Rep. Michele Bachmann (R-Crazy Town) has a new favorite candidate for the House, and he sure seems like an interesting fellow:
Allen Quist, a 67-year-old soybean farmer and onetime anti-sodomy crusader who believes that humans and dinosaurs may have coexisted in Southeast Asia as late as the 11th century. [...]He "went undercover," eh? Is that what they're calling it now? Too bad Sen. Larry "Wide Stance" Craig didn't think of that one.
During his time as a state representative, Quist slammed a gay counseling clinic at Mankato State University by comparing it to the Ku Klux Klan (both would be breeding grounds for evil—AIDS, in this case) and went undercover at an adult bookstore and a gay bathhouse in an effort to prove to a local newspaper reporter that they had become a "haven for anal intercourse."
Quist doesn't just hate gays, though. He's not very fond of women either:
In one memorable interview, Quist told a British reporter he believed women were "genetically predisposed" to be subservient to men, pointing to, among other things, the behavior of wild animals.It's easy to see why Michele Bachmann would consider Quist her intellectual soulmate:
"But the Lord says, 'Be submissive wives; you are to be submissive to your husbands.'"Quist and Bachmann also share a particular fetus fetish:
Quist was a staunch pro-lifer who once argued that abortion should be classified as a first-degree homicide.Quist, like Bachmann, has also devoted years to fighting against public education, including this contribution to an online curriculum supplemental:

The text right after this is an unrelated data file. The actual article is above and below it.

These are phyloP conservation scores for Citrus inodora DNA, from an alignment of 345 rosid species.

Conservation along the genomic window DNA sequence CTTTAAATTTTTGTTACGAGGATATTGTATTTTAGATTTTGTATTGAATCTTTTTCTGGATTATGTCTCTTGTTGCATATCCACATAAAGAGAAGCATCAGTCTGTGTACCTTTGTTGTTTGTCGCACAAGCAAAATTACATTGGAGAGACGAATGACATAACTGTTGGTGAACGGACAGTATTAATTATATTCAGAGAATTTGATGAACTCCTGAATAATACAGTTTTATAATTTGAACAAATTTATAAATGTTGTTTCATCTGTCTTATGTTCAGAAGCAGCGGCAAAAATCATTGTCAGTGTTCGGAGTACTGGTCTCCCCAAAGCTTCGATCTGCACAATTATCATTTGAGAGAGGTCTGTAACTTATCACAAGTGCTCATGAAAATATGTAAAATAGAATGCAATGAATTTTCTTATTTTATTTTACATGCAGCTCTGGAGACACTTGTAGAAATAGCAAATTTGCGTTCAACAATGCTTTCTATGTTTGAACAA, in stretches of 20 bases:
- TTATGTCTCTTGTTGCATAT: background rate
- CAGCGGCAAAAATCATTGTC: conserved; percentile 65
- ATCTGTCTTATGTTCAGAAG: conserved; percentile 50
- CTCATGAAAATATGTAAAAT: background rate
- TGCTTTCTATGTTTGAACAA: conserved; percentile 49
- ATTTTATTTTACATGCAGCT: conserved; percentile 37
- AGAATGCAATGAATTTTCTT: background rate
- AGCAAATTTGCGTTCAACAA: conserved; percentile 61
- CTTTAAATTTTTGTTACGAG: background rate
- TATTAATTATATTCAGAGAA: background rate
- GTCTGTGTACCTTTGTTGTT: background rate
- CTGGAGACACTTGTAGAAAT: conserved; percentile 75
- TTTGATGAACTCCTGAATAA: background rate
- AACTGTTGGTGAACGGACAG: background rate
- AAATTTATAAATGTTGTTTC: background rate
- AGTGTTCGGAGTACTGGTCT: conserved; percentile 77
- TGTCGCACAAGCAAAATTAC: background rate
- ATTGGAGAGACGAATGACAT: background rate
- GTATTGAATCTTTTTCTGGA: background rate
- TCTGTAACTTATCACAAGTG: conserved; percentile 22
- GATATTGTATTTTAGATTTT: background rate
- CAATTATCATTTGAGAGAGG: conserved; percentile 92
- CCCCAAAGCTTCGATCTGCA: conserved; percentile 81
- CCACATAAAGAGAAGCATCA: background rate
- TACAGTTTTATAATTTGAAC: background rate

One section asks this leading question: "Did dinosaurs and people live at the same time, and why do so many recently discovered ancient art works accurately picture dinosaurs?" The answer is a resounding "yes." "The only reasonable explanation for the stegosaurus carved in stone on the wall of the Cambodian temple is that the artist had either seen a stegosaur or had seen other art works of a stegosaur," Quist writes. "Either way, people and stegosaurs were living at the same time."What's most striking about Quist, and his work with Bachmann, is that when they first found each other in the '90s and joined forces to "take down Minnesota's state curriculum standards, which they considered a gateway to a totalitarian society built on moral relativism," their brand of conservatism was considered, you know, extreme. When Quist launched a challenge to then-Gov. Arne Carlson (a Republican), even Republicans thought Quist was a nutjob:
"At one point," the St. Petersburg Times reported in 1994, "a Senate leader suggested he had an unhealthy preoccupation with sex, having devoted 30 hours to it in a single session." [...]But that was then, and now that the nutjobs have taken over the Republican Party, this once-radical Republican is now just another standard Republican on a mission to spread the gospel of stupid.
Mike Triggs, a former Carlson aide, told the Minneapolis Star-Tribune, "Mr. and Mrs. Gopher are going to think [the Quists] are damn weird." He dismissed Quist supporters as "zombies." The governor himself played up his opponent's under-the-covers ops. "Instead of prowling through dirty bookstores, why didn't he go out and change state spending policy?" the governor asked the Associated Press.